Today we celebrate Greek Independence Day. I have warm, wonderful
memories of the small Greek Orthodox church in Pennsylvania where I
was baptized and which I attended as a child. Please visit:
For today’s Blog I have chosen the verse eulogy MARCO BOZZARIS by the
American author Fitz-Greene Halleck (July 8, 1790 – November 19, 1867)
who was born and who died at Guilford, Connecticut. Although Halleck was
not a professional poet, but wrote only as a hobby, Abraham Lincoln
occasionally read Halleck's poetry aloud to friends in the White House;
and in 1877 a statue was erected to him, the first statue to commemorate
an American poet. It still stands on the Literary Walk on the Mall in
New York City's Central Park.
Marco Bozzaris (c. 1790 – 1823) was a prominent patriot in the
struggle for Greek liberty and won many victories from the Turks. During
the night of August 20, 1823, the Greeks won a complete victory which
was saddened by the loss of Bozzaris, who fell while leading his men to
the final attack. In this poem, reference is made to the Suliotes, from
the Suli Mountains of Greece, who fought with Bozzaris. Also mentioned
are the earlier Greeks who defeated the great invading army of Persians
at the battle of Platæa in 479 B.C.
At midnight, in his guarded tent,
The Turk was dreaming of the hour
When Greece, her knee in suppliance bent,
Should tremble at his power;
In dreams, through camp and court he bore
The trophies of a conqueror;
In dreams his song of triumph heard;
Then wore his monarch's signet ring;
Then pressed that monarch's throne – a king:
As wild his thoughts and gay of wing,
As Eden's garden bird.
At midnight, in the forest shades,
Bozzaris ranged his Suliote band,
True as the steel of their tried blades,
Heroes in heart and hand.
There had the Persian's thousands stood,
There had the glad earth drunk their blood
On old Platæa's day;
And now there breathed that haunted air
The sons of sires who conquered there,
With arm to strike, and soul to dare,
As quick, as far, as they.
An hour passed on – the Turk awoke;
That bright dream was his at last;
He woke – to hear his sentries shriek,
"To arms! they come! the Greek! the Greek!"
He woke – to die 'midst flame and smoke,
And shout and groan and sabre-stroke,
And death-shots falling thick and fast
As lightnings from the mountain-cloud;
And heard, with voice as trumpet loud,
Bozzaris cheer his band:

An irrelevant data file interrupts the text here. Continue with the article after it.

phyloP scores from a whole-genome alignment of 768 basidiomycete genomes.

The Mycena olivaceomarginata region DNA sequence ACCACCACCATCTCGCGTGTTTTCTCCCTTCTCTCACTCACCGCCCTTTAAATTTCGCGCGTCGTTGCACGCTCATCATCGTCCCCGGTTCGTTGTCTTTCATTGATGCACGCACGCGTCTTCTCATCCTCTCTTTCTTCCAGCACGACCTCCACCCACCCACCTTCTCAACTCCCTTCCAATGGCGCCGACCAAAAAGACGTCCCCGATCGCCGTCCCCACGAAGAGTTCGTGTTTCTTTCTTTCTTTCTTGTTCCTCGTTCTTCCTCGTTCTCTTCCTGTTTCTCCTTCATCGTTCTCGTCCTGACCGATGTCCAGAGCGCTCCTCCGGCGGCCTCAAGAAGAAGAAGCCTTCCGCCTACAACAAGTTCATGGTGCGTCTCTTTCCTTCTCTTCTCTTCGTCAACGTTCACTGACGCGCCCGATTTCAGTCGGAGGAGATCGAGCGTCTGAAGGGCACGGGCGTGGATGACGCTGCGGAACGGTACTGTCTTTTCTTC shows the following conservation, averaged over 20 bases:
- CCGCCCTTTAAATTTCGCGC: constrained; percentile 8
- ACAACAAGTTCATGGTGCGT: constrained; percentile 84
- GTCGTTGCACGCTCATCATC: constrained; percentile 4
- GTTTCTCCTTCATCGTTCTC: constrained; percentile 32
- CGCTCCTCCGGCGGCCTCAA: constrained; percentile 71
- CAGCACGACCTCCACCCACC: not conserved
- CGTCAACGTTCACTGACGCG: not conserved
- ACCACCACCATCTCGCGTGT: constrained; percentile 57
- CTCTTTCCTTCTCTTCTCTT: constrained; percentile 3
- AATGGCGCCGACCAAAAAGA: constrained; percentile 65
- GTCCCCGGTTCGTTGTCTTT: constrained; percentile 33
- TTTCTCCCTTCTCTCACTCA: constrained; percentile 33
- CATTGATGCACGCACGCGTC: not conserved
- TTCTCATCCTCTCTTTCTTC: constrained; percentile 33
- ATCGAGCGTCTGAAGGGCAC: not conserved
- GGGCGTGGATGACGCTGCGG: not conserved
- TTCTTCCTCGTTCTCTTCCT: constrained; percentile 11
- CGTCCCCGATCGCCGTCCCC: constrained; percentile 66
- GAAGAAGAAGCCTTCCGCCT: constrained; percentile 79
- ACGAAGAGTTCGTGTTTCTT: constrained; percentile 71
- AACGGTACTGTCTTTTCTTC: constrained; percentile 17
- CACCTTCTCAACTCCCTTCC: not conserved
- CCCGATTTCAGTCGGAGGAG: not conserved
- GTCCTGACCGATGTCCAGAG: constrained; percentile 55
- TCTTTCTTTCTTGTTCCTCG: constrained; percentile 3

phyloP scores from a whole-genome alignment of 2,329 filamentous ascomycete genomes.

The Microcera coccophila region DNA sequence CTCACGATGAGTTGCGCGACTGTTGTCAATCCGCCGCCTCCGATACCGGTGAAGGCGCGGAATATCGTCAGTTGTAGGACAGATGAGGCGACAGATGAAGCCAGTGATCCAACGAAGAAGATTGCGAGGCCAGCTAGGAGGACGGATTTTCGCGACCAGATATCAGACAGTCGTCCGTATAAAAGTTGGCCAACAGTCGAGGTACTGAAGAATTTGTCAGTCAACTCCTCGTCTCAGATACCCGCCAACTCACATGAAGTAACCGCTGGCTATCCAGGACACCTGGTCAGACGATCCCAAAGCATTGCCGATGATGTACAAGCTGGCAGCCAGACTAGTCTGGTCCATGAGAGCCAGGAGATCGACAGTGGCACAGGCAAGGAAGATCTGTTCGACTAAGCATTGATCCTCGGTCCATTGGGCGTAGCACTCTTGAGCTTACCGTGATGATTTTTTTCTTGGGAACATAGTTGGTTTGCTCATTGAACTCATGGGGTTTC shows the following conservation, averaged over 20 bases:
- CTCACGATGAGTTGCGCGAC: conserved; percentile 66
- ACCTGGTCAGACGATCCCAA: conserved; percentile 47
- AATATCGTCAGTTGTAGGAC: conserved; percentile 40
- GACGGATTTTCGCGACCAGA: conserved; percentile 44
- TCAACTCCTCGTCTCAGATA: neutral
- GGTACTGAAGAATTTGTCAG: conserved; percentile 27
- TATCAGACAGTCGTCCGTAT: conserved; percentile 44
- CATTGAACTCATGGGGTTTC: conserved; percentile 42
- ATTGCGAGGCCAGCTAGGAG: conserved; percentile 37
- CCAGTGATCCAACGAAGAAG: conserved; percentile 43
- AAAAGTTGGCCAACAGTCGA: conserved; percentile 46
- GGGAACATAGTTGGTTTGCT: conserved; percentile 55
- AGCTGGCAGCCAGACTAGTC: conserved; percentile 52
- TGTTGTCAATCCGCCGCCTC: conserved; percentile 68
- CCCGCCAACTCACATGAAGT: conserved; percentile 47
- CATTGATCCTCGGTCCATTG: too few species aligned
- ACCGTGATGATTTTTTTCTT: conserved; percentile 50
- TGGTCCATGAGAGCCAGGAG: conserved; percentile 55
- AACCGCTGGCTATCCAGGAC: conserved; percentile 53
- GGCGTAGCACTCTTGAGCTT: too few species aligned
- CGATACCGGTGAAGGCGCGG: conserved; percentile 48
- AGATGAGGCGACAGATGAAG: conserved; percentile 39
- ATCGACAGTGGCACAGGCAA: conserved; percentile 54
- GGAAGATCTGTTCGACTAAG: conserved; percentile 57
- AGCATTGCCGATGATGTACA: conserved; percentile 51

"Strike! – till the last armed foe expires!
Strike! – for your altars and your fires!
Strike! – for the green graves of your sires,
God, and your native land!"
They fought like brave men, long and well;
They piled that ground with Moslem slain;
They conquered – but Bozzaris fell,
Bleeding at every vein.
His few surviving comrades saw
His smile when rang their loud hurrah,
And the red field was won;
Then saw in death his eyelids close
Calmly, as to a night's repose,
Like flowers at set of sun.
Come to the bridal chamber, Death!
Come to the mother's when she feels,
For the first time, her first-born's breath;
Come when the blessed seals
That close the pestilence are broke,
And crowded cities wail its stroke;
Come in consumption's ghastly form,
The earthquake shock, the ocean storm;
Come when the heart beats high and warm
With banquet-song and dance and wine;
And thou art terrible – the tear,
The groan, the knell, the pall, the bier,
And all we know or dream or fear
Of agony, are thine.
But to the hero, when his sword
Has won the battle for the free,
Thy voice sounds like a prophet's word,
And in its hollow tones are heard
The thanks of millions yet to be.
Come when his task of fame is wrought,
Come with her laurel-leaf, blood-bought,
Come in her crowning hour, and then
Thy sunken eye's unearthly light
To him is welcome as the sight
Of sky and stars to prisoned men;
Thy grasp is welcome as the hand
Of brother in a foreign land;
Thy summons welcome as the cry
That told the Indian isles were nigh
To the world-seeking Genoese,
When the land-wind, from woods of palm,
And orange groves and field of balm,
Blew o'er the Haytian seas.
Bozzaris, with the storied brave
Greece nurtured in her glory's time,
Rest thee – there is no prouder grave,
Even in her own proud clime.
She wore no funeral-weeds for thee,
Nor bade the dark hearse wave its plume,
Like torn branch from death's leafless tree,
In sorrow's pomp and pageantry,
The heartless luxury of the tomb.
But she remembers thee as one
Long loved and for a season gone;
For thee her poet's lyre is wreathed,
Her marble wrought, her music breathed;
For thee she rings the birthday bells;
Of thee her babes' first lisping tells;
For thine her evening prayer is said
At palace-couch and cottage-bed;
Her soldier, closing with the foe,
Gives for thy sake a deadlier blow;
His plighted maiden, when she fears
For him, the joy of her young years,
Thinks of thy fate and checks her tears;
And she, the mother of thy boys,
Though in her eye and faded cheek
Is read the grief she will not speak,
The memory of her buried joys,
And even she who gave thee birth,
Will, by their pilgrim-circled hearth,
Talk of thy doom without a sigh,
For thou art Freedom's now, and Fame's,
One of the few, the immortal names,
That were not born to die.
For more inspirational poetry and stories, visit: